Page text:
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After the (more or less) steady market growth over the past five years, the recent volatility has come as a shock to many investors.

The economy is cyclical, and downturns are a feature of investing. We have to expect they will occur, just as we understand that they are usually followed by a recovery, and factor these into our plans. It’s impossible to predict the timings, but over a lifetime of investing, it’s reasonable to assume that short periods of volatility will be ironed out.

But what if you are planning on retiring this year? If your investments have been impacted, this might alter your plans. On the other hand, has working from home given you time to think about your plans and increased your desire to retire sooner?

The lead-up to retirement is the ideal time for a financial review, irrespective of world events.

Where Are You Today?

The first step in planning for your retirement is to work out the assets and income you will have available. You should include:

  • Pensions, both money purchase and defined benefit. If you are fortunate enough to have a defined benefit pension, the recent volatility won’t have impacted the value.
  • Cash in the bank – it often makes sense to withdraw this first, as it leaves other investments with more time to grow.
  • Investments such as ISAs, shares, investment accounts and bonds. While pensions are the obvious funding source for retirement, it can be more tax-efficient to take income from a variety of sources.
  • Any properties that will be sold or rented out.
  • Your State Pension. You can find out how much you are due to receive at
  • Any other income you receive, such as company dividends.

Where Would You Like to Be?

The next step is to consider how much you expect to spend in your retirement. This may vary over the years, but it helps to have an idea. You can start by thinking about the kind of lifestyle you would like – does it involve spending time in the garden and seeing family, or you do imagine a more luxurious way of life filled with travel and hobbies? Consider:

  • Your basic everyday expenditure, including food and bills
  • Less regular expenditure such as car purchases and household maintenance
  • Discretionary expenditure, for example holidays and activities
  • One-off expenditure, e.g. buying a caravan or adding an extension to your home.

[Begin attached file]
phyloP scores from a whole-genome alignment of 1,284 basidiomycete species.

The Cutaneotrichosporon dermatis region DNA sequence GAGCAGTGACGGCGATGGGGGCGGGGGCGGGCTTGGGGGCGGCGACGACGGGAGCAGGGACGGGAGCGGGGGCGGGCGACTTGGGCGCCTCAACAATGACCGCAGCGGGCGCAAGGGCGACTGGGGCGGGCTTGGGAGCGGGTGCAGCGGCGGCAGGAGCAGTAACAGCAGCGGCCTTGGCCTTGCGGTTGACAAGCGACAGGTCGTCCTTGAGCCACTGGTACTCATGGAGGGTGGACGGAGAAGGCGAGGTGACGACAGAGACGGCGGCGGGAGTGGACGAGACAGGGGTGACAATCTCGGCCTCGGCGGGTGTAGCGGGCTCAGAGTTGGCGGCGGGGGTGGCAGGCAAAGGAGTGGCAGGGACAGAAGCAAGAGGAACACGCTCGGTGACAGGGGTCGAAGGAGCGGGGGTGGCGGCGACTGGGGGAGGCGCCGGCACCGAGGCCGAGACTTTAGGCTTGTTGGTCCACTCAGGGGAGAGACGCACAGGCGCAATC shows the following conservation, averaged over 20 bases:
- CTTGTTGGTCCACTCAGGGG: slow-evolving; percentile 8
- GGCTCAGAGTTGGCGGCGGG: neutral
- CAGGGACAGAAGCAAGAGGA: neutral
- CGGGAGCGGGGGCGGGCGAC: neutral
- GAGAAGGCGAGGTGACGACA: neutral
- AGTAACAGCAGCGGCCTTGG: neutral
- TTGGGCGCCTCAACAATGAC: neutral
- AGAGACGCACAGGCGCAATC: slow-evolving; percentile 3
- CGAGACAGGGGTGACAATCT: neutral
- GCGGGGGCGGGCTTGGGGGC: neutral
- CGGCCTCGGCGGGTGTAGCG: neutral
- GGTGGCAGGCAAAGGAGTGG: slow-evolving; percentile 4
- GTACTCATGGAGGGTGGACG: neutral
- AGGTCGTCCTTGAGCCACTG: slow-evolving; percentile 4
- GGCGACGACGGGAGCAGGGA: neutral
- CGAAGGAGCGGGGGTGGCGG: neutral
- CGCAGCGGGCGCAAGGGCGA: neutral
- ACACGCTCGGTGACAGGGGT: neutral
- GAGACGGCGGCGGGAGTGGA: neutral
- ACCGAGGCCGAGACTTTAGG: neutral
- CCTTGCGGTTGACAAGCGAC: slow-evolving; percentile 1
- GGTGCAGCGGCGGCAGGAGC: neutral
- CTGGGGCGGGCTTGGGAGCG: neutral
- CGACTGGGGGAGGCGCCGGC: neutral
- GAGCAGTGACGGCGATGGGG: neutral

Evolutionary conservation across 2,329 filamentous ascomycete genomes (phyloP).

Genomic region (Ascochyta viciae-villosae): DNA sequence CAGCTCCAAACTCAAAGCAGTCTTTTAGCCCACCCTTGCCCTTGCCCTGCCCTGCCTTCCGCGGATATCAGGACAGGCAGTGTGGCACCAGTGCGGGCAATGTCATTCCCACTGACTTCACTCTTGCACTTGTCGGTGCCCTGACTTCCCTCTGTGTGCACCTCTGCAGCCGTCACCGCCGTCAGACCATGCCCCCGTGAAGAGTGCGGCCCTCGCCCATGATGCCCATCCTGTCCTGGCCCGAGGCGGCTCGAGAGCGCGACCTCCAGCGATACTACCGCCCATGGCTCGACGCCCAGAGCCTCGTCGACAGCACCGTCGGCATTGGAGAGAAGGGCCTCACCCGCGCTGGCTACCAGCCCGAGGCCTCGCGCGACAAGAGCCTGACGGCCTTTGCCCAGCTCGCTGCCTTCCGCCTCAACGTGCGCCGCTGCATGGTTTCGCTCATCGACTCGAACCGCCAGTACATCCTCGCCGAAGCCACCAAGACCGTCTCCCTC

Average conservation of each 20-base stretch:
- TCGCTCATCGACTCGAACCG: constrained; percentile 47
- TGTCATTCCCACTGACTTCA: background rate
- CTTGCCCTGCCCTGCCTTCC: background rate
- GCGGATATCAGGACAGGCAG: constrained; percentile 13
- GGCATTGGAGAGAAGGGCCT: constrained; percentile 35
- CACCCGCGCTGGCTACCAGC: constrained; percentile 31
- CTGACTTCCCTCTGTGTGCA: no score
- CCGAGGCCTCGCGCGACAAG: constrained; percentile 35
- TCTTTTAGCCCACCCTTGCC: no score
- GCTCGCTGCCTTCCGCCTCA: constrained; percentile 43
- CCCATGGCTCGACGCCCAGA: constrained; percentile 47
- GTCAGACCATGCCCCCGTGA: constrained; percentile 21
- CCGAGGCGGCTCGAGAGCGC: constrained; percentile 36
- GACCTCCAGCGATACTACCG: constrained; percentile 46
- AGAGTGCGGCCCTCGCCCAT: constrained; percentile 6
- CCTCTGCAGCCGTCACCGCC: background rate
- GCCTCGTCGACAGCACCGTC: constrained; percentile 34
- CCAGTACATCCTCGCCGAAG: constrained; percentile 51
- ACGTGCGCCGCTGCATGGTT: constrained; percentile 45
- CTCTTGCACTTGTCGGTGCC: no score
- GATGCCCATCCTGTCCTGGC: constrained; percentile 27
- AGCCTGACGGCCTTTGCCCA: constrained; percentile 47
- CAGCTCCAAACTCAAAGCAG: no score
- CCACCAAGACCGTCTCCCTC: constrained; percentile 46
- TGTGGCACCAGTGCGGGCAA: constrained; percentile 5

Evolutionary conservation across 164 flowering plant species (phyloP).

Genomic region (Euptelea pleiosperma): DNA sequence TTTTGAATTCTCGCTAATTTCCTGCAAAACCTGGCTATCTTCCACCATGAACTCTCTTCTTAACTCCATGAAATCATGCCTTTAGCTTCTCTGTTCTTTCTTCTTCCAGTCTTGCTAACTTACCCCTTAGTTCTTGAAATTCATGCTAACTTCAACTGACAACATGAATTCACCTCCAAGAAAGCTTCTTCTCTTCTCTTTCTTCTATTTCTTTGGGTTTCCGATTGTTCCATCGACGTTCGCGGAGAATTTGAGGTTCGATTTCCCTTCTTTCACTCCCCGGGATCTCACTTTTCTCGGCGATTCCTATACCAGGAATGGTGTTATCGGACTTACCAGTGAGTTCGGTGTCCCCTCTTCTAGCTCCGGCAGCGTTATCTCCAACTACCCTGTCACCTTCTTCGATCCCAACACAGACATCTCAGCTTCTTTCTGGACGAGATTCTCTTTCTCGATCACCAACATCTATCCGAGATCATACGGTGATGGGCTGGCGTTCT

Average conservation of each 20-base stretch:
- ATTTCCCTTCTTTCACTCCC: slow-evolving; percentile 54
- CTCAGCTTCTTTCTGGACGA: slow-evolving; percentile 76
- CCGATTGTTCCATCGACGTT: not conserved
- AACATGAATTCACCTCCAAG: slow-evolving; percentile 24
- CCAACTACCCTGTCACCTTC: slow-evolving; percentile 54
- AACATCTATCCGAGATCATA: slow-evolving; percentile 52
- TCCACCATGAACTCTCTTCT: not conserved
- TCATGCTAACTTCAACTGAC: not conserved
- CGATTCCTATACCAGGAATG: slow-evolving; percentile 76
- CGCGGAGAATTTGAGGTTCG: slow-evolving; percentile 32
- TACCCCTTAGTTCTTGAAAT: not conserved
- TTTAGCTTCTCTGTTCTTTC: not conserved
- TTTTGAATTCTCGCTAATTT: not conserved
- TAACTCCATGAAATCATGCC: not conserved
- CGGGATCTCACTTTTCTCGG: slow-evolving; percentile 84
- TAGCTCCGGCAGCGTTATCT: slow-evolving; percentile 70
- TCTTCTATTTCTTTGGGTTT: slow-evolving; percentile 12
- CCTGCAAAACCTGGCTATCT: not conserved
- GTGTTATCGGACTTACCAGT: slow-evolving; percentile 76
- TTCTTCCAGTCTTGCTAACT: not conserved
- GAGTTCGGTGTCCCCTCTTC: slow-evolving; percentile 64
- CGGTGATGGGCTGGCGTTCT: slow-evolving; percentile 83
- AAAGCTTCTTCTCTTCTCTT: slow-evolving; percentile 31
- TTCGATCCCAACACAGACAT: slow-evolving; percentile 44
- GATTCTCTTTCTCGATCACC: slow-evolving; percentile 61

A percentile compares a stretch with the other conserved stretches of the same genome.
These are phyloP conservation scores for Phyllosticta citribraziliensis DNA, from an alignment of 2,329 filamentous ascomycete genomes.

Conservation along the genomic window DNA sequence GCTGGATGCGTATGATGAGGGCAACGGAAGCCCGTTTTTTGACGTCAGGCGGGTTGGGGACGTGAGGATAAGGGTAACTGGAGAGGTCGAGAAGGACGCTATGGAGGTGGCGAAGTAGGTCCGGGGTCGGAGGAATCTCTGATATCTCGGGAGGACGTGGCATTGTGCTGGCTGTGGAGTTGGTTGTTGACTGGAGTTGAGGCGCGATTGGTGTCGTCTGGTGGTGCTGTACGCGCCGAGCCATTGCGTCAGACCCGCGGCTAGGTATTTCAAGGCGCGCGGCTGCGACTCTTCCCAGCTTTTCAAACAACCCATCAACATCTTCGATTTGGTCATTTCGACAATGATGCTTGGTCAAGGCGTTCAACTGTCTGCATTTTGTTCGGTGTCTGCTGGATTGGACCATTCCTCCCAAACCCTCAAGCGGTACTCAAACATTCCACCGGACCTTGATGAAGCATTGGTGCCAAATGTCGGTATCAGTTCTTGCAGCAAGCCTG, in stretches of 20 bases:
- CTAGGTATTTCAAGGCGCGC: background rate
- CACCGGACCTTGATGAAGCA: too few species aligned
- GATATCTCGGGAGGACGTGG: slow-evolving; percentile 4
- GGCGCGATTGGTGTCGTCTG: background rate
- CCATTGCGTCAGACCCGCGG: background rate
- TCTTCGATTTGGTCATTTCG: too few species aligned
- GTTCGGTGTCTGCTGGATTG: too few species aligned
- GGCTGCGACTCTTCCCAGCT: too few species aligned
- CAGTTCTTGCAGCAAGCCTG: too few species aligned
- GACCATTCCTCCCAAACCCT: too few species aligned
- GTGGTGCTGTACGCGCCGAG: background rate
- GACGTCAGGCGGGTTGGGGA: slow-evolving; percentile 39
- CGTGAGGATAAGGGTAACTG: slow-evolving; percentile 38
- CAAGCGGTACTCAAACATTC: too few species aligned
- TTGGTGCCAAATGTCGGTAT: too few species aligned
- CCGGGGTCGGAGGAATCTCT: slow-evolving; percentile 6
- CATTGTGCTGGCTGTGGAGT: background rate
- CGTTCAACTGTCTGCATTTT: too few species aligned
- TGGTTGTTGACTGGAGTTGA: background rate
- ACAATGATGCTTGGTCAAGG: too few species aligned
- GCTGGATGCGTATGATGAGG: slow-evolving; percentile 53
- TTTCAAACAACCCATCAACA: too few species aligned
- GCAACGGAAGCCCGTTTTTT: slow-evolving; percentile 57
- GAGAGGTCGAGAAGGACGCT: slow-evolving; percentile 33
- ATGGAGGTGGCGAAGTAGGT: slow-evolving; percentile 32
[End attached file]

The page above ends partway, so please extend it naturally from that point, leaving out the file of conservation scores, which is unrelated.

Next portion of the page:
How a Financial Plan Can Help

It’s fairly simple to work out how much you have, but how can you be sure that it’s enough? There are online tools available, or alternatively a few sums on a spreadsheet can help give you an idea.

But a comprehensive financial plan goes several steps beyond this to ensure you are placed in the best possible position for your retirement. It will take into account your current situation, goals, and objectives, and answer the many questions you may have about your future. For example:

  • How much can you afford to spend each year?
  • How much can you afford to give away?
  • What level of return do you need on your investments, and how much risk do you need to take to achieve this?
    Are your current investments suitable and competitively charged?
  • Could your investments be more tax-efficient?

When the answers to these questions are known, a strategy can be created for your retirement plan. This should combine a suitable asset allocation with tax-efficiency and value for money to provide the best chance of achieving your retirement goals.

What Can You Do Next?

If you do find that you are not yet in a position to retire with your desired lifestyle, this is not the end of the conversation. You may simply need to make some adjustments, for example:

  • Reduce your planned expenditure.
  • Rather than increasing your spending every year with inflation, aim to review your expenditure periodically. You may find that you naturally spend less on some things anyway.
  • Consider semi-retirement, working less hours if possible or perhaps a different job that allows you to phase into full retirement. If you can cover your expenditure during this time, this gives your invested funds more time to grow.
  • Increase the risk level, and therefore the growth potential on some of your investments. This should only be considered if you have other funds you can draw on in the short-term. Higher risk investments are more volatile and may lose money if taken out too early.
  • Downsize your home and invest some of the proceeds.

Of course, retirement is rarely a single event nowadays, as many people opt to reduce hours or switch to less demanding roles as they get older. Perhaps an adjustment to your work-life balance is a reasonable alternative to early retirement.

Once of the benefits of a financial plan is that it can help you to define your priorities. Once you know what you need to do to achieve early retirement, it should become clearer just how important this is to you.

The pandemic may have affected your invested funds, but you will probably also find that you are spending less on discretionary items. While this can even out on the financial side, you might also want to think about how you will spend your time if you were to retire now. If a world cruise or a lavish party are on your agenda for retirement, waiting until next year could bring a more satisfying end to your working life.

Please don’t hesitate to contact a member of the team if you would like to find out more about retirement planning.